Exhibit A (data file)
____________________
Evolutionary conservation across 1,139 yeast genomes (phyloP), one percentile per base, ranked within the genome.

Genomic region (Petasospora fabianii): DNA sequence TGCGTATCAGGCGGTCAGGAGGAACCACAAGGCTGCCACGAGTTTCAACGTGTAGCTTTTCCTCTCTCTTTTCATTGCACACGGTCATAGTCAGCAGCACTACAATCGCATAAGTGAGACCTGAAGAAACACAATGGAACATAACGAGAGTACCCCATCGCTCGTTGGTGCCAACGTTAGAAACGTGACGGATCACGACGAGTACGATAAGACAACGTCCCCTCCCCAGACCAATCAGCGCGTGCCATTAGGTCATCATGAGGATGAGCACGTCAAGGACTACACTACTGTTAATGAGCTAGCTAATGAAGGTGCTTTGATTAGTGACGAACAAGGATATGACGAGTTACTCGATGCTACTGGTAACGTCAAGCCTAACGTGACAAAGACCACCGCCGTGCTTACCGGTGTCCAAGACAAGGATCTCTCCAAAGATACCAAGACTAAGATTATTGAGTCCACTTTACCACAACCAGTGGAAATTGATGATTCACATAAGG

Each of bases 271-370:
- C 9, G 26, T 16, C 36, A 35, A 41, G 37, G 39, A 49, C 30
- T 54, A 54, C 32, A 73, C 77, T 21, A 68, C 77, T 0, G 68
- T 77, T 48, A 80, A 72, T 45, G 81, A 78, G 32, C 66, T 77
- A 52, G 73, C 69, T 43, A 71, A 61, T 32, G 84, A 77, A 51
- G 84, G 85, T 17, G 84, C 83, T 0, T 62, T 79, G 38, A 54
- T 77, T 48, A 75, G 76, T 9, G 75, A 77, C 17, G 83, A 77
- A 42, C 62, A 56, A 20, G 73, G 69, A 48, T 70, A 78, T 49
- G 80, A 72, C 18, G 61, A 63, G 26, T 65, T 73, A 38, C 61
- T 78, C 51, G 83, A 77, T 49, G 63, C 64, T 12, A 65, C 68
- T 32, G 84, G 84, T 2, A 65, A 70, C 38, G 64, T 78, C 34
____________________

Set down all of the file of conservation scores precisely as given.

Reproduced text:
Evolutionary conservation across 1,139 yeast genomes (phyloP), one percentile per base, ranked within the genome.

Genomic region (Petasospora fabianii): DNA sequence TGCGTATCAGGCGGTCAGGAGGAACCACAAGGCTGCCACGAGTTTCAACGTGTAGCTTTTCCTCTCTCTTTTCATTGCACACGGTCATAGTCAGCAGCACTACAATCGCATAAGTGAGACCTGAAGAAACACAATGGAACATAACGAGAGTACCCCATCGCTCGTTGGTGCCAACGTTAGAAACGTGACGGATCACGACGAGTACGATAAGACAACGTCCCCTCCCCAGACCAATCAGCGCGTGCCATTAGGTCATCATGAGGATGAGCACGTCAAGGACTACACTACTGTTAATGAGCTAGCTAATGAAGGTGCTTTGATTAGTGACGAACAAGGATATGACGAGTTACTCGATGCTACTGGTAACGTCAAGCCTAACGTGACAAAGACCACCGCCGTGCTTACCGGTGTCCAAGACAAGGATCTCTCCAAAGATACCAAGACTAAGATTATTGAGTCCACTTTACCACAACCAGTGGAAATTGATGATTCACATAAGG

Each of bases 271-370:
- C 9, G 26, T 16, C 36, A 35, A 41, G 37, G 39, A 49, C 30
- T 54, A 54, C 32, A 73, C 77, T 21, A 68, C 77, T 0, G 68
- T 77, T 48, A 80, A 72, T 45, G 81, A 78, G 32, C 66, T 77
- A 52, G 73, C 69, T 43, A 71, A 61, T 32, G 84, A 77, A 51
- G 84, G 85, T 17, G 84, C 83, T 0, T 62, T 79, G 38, A 54
- T 77, T 48, A 75, G 76, T 9, G 75, A 77, C 17, G 83, A 77
- A 42, C 62, A 56, A 20, G 73, G 69, A 48, T 70, A 78, T 49
- G 80, A 72, C 18, G 61, A 63, G 26, T 65, T 73, A 38, C 61
- T 78, C 51, G 83, A 77, T 49, G 63, C 64, T 12, A 65, C 68
- T 32, G 84, G 84, T 2, A 65, A 70, C 38, G 64, T 78, C 34